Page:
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Burgess: Why Are So Many Candidates So Hard To Find?

And, why should voters care when so many of the candidates don't even pretend to be accessible?

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Burgess: Why Are So Many Candidates So Hard To Find?

Having tried, and all-to-often failed, at reaching candidates for public office at all levels of government, I feel I can say this with some authority: A surprising number of you are completely mysterious and unreachable.

I have just completed my second election cycle compiling a Voters Guide for NUVO. I am very proud of the work I did for these guides, and I truly thank the many candidates in both elections who took the time to thoughtfully respond to the issues their constituents care about the most. The first time was during the 2018 midterm elections, when candidates from 30 federal, state, and county-wide races answered questions from our readers. The second time was for the just-completed 2019 Marion County municipal primary election, in which candidates for Indianapolis City-County Council and mayor did the same.

During that first cycle, I loudly complained about several unresponsive Republican congressional candidates, not the least of which was now-Rep. Greg Pence. These were amazingly aloof politicians given the prestigious positions they sought, but I will give them credit for at least giving the appearance of offering various forms of communications with voters including Facebook, Twitter, website, phone, and mail.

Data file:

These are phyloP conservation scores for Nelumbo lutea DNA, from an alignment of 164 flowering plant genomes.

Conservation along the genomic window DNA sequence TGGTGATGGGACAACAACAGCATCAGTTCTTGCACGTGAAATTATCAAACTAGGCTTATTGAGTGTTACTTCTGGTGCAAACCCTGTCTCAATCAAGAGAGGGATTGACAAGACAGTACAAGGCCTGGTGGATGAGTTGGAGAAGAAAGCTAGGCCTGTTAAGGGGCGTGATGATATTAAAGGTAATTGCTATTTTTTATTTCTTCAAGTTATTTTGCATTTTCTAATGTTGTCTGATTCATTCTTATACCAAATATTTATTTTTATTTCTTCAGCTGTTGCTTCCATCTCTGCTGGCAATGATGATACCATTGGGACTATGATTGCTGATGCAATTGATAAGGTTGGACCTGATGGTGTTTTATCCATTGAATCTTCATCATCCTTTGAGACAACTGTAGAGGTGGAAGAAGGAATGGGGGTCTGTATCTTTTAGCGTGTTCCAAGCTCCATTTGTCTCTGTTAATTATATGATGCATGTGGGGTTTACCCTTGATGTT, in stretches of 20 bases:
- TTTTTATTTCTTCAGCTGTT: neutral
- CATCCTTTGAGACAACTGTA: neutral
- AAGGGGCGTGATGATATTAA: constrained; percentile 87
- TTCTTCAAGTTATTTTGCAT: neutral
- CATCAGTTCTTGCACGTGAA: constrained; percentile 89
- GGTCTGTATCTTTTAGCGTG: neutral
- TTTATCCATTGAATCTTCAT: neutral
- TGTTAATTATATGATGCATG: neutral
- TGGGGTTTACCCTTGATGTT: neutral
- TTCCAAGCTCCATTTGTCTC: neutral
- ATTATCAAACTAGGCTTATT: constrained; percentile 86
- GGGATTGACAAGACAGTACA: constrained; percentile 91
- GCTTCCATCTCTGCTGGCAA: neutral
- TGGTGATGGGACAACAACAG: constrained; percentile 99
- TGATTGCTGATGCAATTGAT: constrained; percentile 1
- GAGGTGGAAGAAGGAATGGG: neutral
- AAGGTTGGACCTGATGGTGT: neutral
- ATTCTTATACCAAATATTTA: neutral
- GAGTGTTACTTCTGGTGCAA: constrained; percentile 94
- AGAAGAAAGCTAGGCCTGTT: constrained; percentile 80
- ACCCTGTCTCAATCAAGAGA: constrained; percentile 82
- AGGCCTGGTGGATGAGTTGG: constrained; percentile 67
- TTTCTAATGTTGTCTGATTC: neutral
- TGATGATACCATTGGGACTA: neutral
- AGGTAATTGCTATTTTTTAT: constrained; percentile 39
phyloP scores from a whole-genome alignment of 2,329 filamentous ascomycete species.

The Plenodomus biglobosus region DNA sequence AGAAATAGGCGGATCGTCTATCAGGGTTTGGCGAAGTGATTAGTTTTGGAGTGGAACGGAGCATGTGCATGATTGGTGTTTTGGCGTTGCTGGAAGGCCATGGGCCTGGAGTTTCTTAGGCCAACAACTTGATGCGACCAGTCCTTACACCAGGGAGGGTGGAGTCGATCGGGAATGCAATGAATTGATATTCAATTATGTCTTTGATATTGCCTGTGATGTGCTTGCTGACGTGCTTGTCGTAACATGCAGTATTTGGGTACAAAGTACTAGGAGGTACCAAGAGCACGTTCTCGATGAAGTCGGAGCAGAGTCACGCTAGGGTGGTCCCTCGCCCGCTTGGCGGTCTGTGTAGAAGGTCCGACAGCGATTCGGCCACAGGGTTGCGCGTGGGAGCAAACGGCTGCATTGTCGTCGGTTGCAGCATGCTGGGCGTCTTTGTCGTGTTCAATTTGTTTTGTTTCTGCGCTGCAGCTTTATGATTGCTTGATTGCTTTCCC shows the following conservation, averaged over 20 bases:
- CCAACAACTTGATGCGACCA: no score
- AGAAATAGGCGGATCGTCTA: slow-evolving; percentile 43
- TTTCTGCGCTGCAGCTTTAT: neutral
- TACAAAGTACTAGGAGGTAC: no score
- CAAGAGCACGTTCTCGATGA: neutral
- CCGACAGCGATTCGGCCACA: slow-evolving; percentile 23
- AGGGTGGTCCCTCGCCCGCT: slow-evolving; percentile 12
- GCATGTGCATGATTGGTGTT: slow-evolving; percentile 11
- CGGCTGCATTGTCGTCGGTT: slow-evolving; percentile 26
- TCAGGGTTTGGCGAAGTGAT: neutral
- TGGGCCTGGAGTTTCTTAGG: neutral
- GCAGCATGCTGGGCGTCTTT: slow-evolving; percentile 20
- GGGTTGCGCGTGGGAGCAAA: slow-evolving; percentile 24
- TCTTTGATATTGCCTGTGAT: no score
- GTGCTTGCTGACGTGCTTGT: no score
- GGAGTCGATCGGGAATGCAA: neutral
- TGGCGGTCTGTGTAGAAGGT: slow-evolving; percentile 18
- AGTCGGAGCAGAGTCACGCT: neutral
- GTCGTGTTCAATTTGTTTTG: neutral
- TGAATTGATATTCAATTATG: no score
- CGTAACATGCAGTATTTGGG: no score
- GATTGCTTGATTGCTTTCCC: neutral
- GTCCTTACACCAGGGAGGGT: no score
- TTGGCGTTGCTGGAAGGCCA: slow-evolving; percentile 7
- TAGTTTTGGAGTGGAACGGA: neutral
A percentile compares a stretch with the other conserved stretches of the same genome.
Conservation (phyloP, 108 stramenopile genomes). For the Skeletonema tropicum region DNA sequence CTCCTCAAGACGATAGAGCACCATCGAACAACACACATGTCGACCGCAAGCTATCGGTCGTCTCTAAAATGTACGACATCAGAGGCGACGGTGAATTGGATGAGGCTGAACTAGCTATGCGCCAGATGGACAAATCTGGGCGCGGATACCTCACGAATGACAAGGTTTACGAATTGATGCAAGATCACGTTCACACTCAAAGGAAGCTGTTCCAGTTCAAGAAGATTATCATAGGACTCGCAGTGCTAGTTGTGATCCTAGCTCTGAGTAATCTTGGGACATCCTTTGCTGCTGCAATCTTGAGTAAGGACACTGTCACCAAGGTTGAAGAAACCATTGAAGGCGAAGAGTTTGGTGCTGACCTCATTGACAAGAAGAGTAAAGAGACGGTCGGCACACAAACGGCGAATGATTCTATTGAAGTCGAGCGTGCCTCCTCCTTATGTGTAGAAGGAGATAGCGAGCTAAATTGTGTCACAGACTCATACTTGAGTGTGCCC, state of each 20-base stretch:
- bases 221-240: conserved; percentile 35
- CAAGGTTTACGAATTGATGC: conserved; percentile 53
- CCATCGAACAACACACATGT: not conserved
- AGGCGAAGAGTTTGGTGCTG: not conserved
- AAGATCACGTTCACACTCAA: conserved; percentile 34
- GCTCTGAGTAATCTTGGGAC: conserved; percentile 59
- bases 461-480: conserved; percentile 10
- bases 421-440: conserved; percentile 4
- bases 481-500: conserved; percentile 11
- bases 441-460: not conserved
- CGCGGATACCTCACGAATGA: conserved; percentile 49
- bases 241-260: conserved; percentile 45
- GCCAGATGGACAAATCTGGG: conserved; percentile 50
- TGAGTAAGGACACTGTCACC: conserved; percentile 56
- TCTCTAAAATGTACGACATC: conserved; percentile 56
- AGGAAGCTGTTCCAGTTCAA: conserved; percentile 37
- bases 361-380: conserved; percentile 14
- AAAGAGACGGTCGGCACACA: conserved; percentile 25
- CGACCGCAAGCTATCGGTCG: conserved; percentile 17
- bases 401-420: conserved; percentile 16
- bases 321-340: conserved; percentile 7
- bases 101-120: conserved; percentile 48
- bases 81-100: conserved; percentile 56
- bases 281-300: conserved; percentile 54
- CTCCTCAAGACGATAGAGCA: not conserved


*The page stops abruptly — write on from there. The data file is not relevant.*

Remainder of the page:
The municipal primary election proved to be even more of a challenge. Many candidates had no website whatsoever. Some had a Twitter account from a previous election that was locked. Some had personal Facebook pages, but not ones for their campaigns.

Others had none of the above. I ended up using the information provided by the Marion County Election Board to call the ones with working phone numbers, and sending paper mail versions of the questions to those without them. One of these letters was even returned to us by the Post Office as “not deliverable as addressed.”

I ran into the same problem researching candidates in my own district during the primary election. I live in Noblesville, and there were two candidates running for my city council district. Neither had an official website or a Twitter account. Only one of them had an official campaign Facebook page, and the other one just had a personal page.

If I'm a journalist, and if I'm having this much trouble finding basic biographical information about you, how are the rest of the citizens you seek to represent supposed to make an informed decision?

Email and social media accounts are free to set up, so there's literally no excuse for not having one. And, being that it's 2019, if you can't create even a basic campaign website, how do I even know you're even competent enough to do the job?